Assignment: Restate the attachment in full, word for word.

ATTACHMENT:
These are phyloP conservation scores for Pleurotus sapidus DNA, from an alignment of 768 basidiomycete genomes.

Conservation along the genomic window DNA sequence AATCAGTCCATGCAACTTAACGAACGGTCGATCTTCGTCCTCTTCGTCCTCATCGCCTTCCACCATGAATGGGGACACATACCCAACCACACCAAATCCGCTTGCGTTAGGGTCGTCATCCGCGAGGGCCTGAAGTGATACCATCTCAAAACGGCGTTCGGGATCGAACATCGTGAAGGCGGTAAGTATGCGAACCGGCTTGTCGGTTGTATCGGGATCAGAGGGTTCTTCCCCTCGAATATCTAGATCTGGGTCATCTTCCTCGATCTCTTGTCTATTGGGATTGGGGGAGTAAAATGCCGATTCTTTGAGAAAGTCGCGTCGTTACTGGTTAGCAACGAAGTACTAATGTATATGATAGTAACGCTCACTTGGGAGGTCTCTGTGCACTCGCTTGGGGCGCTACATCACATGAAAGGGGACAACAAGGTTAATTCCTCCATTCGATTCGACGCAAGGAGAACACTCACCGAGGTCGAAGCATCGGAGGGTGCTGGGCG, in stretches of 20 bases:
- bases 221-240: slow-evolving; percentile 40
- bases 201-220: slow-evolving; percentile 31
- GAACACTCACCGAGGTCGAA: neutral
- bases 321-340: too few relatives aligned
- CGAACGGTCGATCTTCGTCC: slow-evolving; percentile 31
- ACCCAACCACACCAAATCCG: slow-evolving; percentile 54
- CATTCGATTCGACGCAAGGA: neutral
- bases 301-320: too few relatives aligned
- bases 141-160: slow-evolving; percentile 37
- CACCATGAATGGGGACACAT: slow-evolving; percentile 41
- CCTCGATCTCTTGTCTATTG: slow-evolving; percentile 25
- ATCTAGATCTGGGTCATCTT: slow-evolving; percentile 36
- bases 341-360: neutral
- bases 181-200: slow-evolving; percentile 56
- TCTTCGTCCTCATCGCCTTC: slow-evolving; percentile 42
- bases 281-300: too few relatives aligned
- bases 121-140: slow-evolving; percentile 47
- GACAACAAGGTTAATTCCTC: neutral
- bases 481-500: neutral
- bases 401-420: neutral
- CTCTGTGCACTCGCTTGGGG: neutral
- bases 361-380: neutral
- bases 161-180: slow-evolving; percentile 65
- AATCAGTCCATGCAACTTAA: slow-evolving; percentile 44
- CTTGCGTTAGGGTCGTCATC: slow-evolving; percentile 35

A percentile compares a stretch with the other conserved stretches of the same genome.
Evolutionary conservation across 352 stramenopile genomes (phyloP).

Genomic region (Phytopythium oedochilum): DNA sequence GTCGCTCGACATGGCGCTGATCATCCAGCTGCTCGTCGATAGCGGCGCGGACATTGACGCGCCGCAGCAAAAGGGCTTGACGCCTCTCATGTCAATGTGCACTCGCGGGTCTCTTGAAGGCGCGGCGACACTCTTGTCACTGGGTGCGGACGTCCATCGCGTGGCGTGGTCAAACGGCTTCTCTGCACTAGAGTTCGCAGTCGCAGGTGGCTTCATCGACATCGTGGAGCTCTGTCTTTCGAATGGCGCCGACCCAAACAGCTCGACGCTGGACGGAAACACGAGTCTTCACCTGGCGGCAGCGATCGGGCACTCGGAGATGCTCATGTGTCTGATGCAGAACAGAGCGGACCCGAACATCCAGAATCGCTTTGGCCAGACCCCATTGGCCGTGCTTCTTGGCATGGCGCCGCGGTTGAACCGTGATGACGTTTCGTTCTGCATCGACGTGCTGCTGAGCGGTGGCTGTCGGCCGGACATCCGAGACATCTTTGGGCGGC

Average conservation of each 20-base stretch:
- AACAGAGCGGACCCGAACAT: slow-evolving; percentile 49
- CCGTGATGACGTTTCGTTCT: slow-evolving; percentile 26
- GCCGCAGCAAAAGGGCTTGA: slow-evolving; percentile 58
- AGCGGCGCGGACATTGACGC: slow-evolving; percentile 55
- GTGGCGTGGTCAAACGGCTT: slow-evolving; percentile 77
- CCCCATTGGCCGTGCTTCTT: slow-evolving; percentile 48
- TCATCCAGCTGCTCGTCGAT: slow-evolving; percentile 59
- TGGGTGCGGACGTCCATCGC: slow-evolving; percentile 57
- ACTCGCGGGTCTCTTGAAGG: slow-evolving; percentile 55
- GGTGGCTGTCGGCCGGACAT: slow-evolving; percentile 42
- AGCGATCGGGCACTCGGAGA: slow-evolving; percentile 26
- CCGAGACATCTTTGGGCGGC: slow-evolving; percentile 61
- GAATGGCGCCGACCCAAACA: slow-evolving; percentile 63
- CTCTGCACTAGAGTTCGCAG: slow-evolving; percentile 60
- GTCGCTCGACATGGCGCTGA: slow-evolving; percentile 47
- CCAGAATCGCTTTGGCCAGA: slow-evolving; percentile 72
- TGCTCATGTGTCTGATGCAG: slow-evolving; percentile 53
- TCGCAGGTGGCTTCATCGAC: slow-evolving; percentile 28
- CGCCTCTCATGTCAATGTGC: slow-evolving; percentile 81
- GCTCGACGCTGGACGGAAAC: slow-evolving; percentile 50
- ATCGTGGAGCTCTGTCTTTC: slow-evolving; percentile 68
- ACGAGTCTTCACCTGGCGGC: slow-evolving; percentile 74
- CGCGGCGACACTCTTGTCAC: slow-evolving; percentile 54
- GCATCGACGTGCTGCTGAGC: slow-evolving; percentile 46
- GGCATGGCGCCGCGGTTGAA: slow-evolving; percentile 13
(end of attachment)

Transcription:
These are phyloP conservation scores for Pleurotus sapidus DNA, from an alignment of 768 basidiomycete genomes.

Conservation along the genomic window DNA sequence AATCAGTCCATGCAACTTAACGAACGGTCGATCTTCGTCCTCTTCGTCCTCATCGCCTTCCACCATGAATGGGGACACATACCCAACCACACCAAATCCGCTTGCGTTAGGGTCGTCATCCGCGAGGGCCTGAAGTGATACCATCTCAAAACGGCGTTCGGGATCGAACATCGTGAAGGCGGTAAGTATGCGAACCGGCTTGTCGGTTGTATCGGGATCAGAGGGTTCTTCCCCTCGAATATCTAGATCTGGGTCATCTTCCTCGATCTCTTGTCTATTGGGATTGGGGGAGTAAAATGCCGATTCTTTGAGAAAGTCGCGTCGTTACTGGTTAGCAACGAAGTACTAATGTATATGATAGTAACGCTCACTTGGGAGGTCTCTGTGCACTCGCTTGGGGCGCTACATCACATGAAAGGGGACAACAAGGTTAATTCCTCCATTCGATTCGACGCAAGGAGAACACTCACCGAGGTCGAAGCATCGGAGGGTGCTGGGCG, in stretches of 20 bases:
- bases 221-240: slow-evolving; percentile 40
- bases 201-220: slow-evolving; percentile 31
- GAACACTCACCGAGGTCGAA: neutral
- bases 321-340: too few relatives aligned
- CGAACGGTCGATCTTCGTCC: slow-evolving; percentile 31
- ACCCAACCACACCAAATCCG: slow-evolving; percentile 54
- CATTCGATTCGACGCAAGGA: neutral
- bases 301-320: too few relatives aligned
- bases 141-160: slow-evolving; percentile 37
- CACCATGAATGGGGACACAT: slow-evolving; percentile 41
- CCTCGATCTCTTGTCTATTG: slow-evolving; percentile 25
- ATCTAGATCTGGGTCATCTT: slow-evolving; percentile 36
- bases 341-360: neutral
- bases 181-200: slow-evolving; percentile 56
- TCTTCGTCCTCATCGCCTTC: slow-evolving; percentile 42
- bases 281-300: too few relatives aligned
- bases 121-140: slow-evolving; percentile 47
- GACAACAAGGTTAATTCCTC: neutral
- bases 481-500: neutral
- bases 401-420: neutral
- CTCTGTGCACTCGCTTGGGG: neutral
- bases 361-380: neutral
- bases 161-180: slow-evolving; percentile 65
- AATCAGTCCATGCAACTTAA: slow-evolving; percentile 44
- CTTGCGTTAGGGTCGTCATC: slow-evolving; percentile 35

A percentile compares a stretch with the other conserved stretches of the same genome.
Evolutionary conservation across 352 stramenopile genomes (phyloP).

Genomic region (Phytopythium oedochilum): DNA sequence GTCGCTCGACATGGCGCTGATCATCCAGCTGCTCGTCGATAGCGGCGCGGACATTGACGCGCCGCAGCAAAAGGGCTTGACGCCTCTCATGTCAATGTGCACTCGCGGGTCTCTTGAAGGCGCGGCGACACTCTTGTCACTGGGTGCGGACGTCCATCGCGTGGCGTGGTCAAACGGCTTCTCTGCACTAGAGTTCGCAGTCGCAGGTGGCTTCATCGACATCGTGGAGCTCTGTCTTTCGAATGGCGCCGACCCAAACAGCTCGACGCTGGACGGAAACACGAGTCTTCACCTGGCGGCAGCGATCGGGCACTCGGAGATGCTCATGTGTCTGATGCAGAACAGAGCGGACCCGAACATCCAGAATCGCTTTGGCCAGACCCCATTGGCCGTGCTTCTTGGCATGGCGCCGCGGTTGAACCGTGATGACGTTTCGTTCTGCATCGACGTGCTGCTGAGCGGTGGCTGTCGGCCGGACATCCGAGACATCTTTGGGCGGC

Average conservation of each 20-base stretch:
- AACAGAGCGGACCCGAACAT: slow-evolving; percentile 49
- CCGTGATGACGTTTCGTTCT: slow-evolving; percentile 26
- GCCGCAGCAAAAGGGCTTGA: slow-evolving; percentile 58
- AGCGGCGCGGACATTGACGC: slow-evolving; percentile 55
- GTGGCGTGGTCAAACGGCTT: slow-evolving; percentile 77
- CCCCATTGGCCGTGCTTCTT: slow-evolving; percentile 48
- TCATCCAGCTGCTCGTCGAT: slow-evolving; percentile 59
- TGGGTGCGGACGTCCATCGC: slow-evolving; percentile 57
- ACTCGCGGGTCTCTTGAAGG: slow-evolving; percentile 55
- GGTGGCTGTCGGCCGGACAT: slow-evolving; percentile 42
- AGCGATCGGGCACTCGGAGA: slow-evolving; percentile 26
- CCGAGACATCTTTGGGCGGC: slow-evolving; percentile 61
- GAATGGCGCCGACCCAAACA: slow-evolving; percentile 63
- CTCTGCACTAGAGTTCGCAG: slow-evolving; percentile 60
- GTCGCTCGACATGGCGCTGA: slow-evolving; percentile 47
- CCAGAATCGCTTTGGCCAGA: slow-evolving; percentile 72
- TGCTCATGTGTCTGATGCAG: slow-evolving; percentile 53
- TCGCAGGTGGCTTCATCGAC: slow-evolving; percentile 28
- CGCCTCTCATGTCAATGTGC: slow-evolving; percentile 81
- GCTCGACGCTGGACGGAAAC: slow-evolving; percentile 50
- ATCGTGGAGCTCTGTCTTTC: slow-evolving; percentile 68
- ACGAGTCTTCACCTGGCGGC: slow-evolving; percentile 74
- CGCGGCGACACTCTTGTCAC: slow-evolving; percentile 54
- GCATCGACGTGCTGCTGAGC: slow-evolving; percentile 46
- GGCATGGCGCCGCGGTTGAA: slow-evolving; percentile 13